No, Rasputin wasn't the Russian queen's lover

Public domain; Russia beyond
Contrary to popular belief, Grigoriy Rasputin wasn’t a visitor to the Empress’s bedroom. It was blackmail.

Grigoriy Rasputin (1869-1916) was a controversial figure at the Russian Imperial court of the early 20th century. He surely wasn’t a saint or even a virtuous person – but what made him a friend of the tsar’s family was his ability to stop bleeding in Tsarevich Alexei Nikolaevich, the tsar’s hemophiliac son.

Could Rasputin really heal Tsarevich Alexei? 

Grigoriy Rasputin in 1904. In this photo, he is 35.

When Empress Alexandra Fyodorovna first encountered Rasputin, she already knew that the medical science of her time didn't have a cure for haemophilia, the illness of her son Alexei. So she was ready to try anything that could help the boy, who bled unstoppably from the tiniest cut.

Rasputin’s healing abilities have been confirmed by so many contemporaries it’s hard to doubt them. His healing powers have been described even by people unlikely to believe in miracles, for example, Pavel Kurlov, deputy minister of the interior in 1909-1911, who wrote that “Rasputin had undoubtedly the ability to calm [people] down, and beneficially influenced the underage heir during his illness.” Mikhail Rodzianko, Chairman of the State Duma, also wrote that “Rasputin possessed a great deal of hypnotism. He must have been of great interest to science.”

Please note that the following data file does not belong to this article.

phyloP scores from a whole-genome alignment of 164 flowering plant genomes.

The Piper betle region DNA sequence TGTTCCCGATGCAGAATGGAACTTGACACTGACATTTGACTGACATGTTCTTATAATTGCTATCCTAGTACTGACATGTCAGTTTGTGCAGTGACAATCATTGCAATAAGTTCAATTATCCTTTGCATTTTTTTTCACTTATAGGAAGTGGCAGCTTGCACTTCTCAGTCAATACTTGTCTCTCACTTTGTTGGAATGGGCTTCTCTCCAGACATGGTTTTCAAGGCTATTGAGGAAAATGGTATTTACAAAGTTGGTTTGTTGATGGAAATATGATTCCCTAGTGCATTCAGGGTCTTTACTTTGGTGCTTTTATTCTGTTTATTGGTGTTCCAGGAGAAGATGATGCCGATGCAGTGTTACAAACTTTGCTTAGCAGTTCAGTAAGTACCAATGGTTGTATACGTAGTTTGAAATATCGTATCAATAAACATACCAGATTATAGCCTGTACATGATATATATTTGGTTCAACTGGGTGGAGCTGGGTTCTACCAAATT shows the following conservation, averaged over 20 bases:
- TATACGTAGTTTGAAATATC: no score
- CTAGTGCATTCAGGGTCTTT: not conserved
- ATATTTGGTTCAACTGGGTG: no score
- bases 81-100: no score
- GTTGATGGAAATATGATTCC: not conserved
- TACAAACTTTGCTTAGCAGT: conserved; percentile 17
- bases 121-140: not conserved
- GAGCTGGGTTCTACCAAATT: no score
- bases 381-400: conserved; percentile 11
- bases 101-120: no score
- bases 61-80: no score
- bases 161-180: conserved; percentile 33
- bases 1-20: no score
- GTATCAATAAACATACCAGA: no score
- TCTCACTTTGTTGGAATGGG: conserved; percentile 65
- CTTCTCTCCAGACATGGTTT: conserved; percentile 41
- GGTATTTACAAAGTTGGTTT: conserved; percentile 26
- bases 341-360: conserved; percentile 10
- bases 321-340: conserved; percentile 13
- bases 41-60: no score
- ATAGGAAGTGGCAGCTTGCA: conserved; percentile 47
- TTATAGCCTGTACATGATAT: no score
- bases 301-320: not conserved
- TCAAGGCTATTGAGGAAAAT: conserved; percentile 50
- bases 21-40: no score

Alexei Nikolaevich (1904 - 1918), Tsarevich and heir apparent to the throne of the Russian Empire.

In summer 1907, Rasputin first helped the three year-old heir to overcome internal bleeding. The monk just stood at the feet of the heir’s bed and prayed. After that, Rasputin regularly stopped Alexei’s bleeding. In 1912 in Crimea, he was summoned to stop sudden kidney bleeding.

What was the nature of the relationship between Rasputin and Empress Alexandra?

Empress Alexandra Fyodorovna (1872-1918)

Empress Alexandra Fyodorvna suffered from migraines and heart spasms. Many doctors recommended her to “tend to her nervous system.” Rasputin had the ability to calm her down, just like he did with the heir. But Alexandra Fyodorovna and Emperor Nicholas had a long-lasting, strong relationship. They wrote regularly to each other, they both were very concerned about the fate of their ill son, and they spent little time apart. However, Alexandra was indeed fond of Rasputin, and in a very affectionate way.

“How weary I am without you. I only rest my soul when you, the teacher, are sitting next to me, and I kiss your hands and lean my head on your blissful shoulders. Oh, how easy it is for me then. Then I wish all the same: to sleep, to sleep forever on your shoulders, in your arms.”

These are the genuine words Empress Alexandra wrote to Grigoriy Rasputin, and they became the ground for the legend about their alleged sexual relationship.

Who created the legend?

Sergei Trufanov, aka Hieromonk Iliodor (1880-1952)